I recommend growing easy vegetables like carrots and potatoes which children are usually familiar with and which are easy to incorporate into family meals without much difficulty. It’s particularly easy to grow carrots in containers and potatoes in bags – which makes it much less of a chore. Growing potatoes in bags is also a seriously fun way to harvest them – just open the flaps on potato bags and find your potatoes to pick!
Be sure when you’re picking the varieties of vegetables that you’re planning to grow that you take the relevant USDA plant Zone Hardiness into account.
Mushrooms are also a fabulously easy vegetable to grow, especially if you use a mushroom growing kit – it’ll teach kids the importance of a routine and caring for veggies no matter what the weather outside.
Provide them with children sized tools for their vegetable garden
When planning your kid’s vegetable garden make sure you allocate some space for storing the tools that you’ll need in the garden. Providing them with a storage space where they can store their own tools will give them a much greater sense of responsibility and commitment to their garden.
Again you don’t need to invest heavily – small children can use an old large spoon for digging, old cups can be used to measure soil or compost into containers. Old bags can be used for planting vegetables. Think also about how your children will water, weed and harvest – and what they can use for that too.
Create a Task List and Garden Calendar
It is much easier to grow your own vegetables if you get into a rhythm and if you can outline all the tasks and jobs needed at each stage of your vegetable growing journey. Including your children in this process and having a highly visible calendar that includes tasks for each child and expected harvest dates will help to keep the momentum of excitement and commitment when your children are growing vegetables.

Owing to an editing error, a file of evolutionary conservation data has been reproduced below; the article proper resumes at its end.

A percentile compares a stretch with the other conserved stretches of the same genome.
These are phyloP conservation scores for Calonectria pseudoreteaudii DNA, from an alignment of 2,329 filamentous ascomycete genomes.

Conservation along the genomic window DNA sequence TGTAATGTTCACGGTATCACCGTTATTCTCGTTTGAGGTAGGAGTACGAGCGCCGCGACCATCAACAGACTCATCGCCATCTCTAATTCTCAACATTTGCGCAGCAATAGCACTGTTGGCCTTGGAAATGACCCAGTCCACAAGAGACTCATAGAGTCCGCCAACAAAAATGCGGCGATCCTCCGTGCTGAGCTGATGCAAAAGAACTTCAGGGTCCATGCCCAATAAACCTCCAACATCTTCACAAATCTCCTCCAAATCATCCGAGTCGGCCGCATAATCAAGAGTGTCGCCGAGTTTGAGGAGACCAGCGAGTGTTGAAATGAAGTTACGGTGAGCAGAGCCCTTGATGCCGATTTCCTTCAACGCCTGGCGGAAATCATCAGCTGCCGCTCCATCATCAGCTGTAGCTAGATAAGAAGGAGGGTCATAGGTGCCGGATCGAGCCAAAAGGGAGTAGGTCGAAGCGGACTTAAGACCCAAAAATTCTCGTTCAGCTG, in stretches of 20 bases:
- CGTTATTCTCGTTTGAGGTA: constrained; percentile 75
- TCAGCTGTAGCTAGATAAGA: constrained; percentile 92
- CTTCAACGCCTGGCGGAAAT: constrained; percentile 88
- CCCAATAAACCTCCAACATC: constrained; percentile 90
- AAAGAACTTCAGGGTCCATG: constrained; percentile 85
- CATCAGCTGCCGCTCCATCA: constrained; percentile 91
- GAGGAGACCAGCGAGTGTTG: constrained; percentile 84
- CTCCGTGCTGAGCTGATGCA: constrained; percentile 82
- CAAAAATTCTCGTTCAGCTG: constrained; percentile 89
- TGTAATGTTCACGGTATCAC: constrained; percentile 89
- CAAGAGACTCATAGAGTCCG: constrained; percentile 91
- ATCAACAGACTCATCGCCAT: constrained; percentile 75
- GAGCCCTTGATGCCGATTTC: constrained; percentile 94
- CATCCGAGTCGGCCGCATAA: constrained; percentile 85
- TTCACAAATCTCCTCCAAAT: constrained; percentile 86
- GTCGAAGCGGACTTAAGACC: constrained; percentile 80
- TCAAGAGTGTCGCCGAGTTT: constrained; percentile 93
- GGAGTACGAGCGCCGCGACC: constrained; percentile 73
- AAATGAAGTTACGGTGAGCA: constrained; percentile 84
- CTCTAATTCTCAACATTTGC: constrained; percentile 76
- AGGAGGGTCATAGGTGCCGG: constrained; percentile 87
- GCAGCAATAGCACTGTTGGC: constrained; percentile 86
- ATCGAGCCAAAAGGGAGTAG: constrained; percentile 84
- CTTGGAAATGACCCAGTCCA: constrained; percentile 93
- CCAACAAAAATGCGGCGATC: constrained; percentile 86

Creating the task list and calendar can be included in your planning process and involve artwork, spelling and drawing activities.
Involve Your Kids in how their Produce will be used
Involving your children in how their harvest will be used seriously improves their commitment to growing vegetables. This could be as easy as starting to work out what meals to cook – and having them help with the food preparation. This is a great way to get children involved in the meal preparation and simple recipes and there are lots of superb children’s recipe books available, all designed around a variety of age groups.
If your children’s vegetable garden is part of a larger vegetable growing endeavour then why not take the “Lemonade Stand” a step further and help them set up a “Home-grown Produce Stand”? Alternatively – or additionally – help them make up gift baskets of their home-grown vegetables for friends or grandparents birthdays or holiday gifts – they’re amazingly easy to put together with a basket, box and colorful ribbons.
For me, another important aspect of gardening and growing food is food waste and composting! Making sure food waste goes back to the garden and not to landfills completes the life-cycle of vegetable growing.
Final Words on How to Start a Vegetable Garden for Kids
The process of starting a vegetable garden with children is an awesome learning experience that combines planning, a medium-term commitment and the exploration of nature with your kids. We hope our tips on how to start a vegetable garden for kids has given you a head start on what you can do to make this a fun and educational experience for all involved. We’d love to know how you get on with starting your vegetable garden! Let us know in the comments – and what you decide to grow!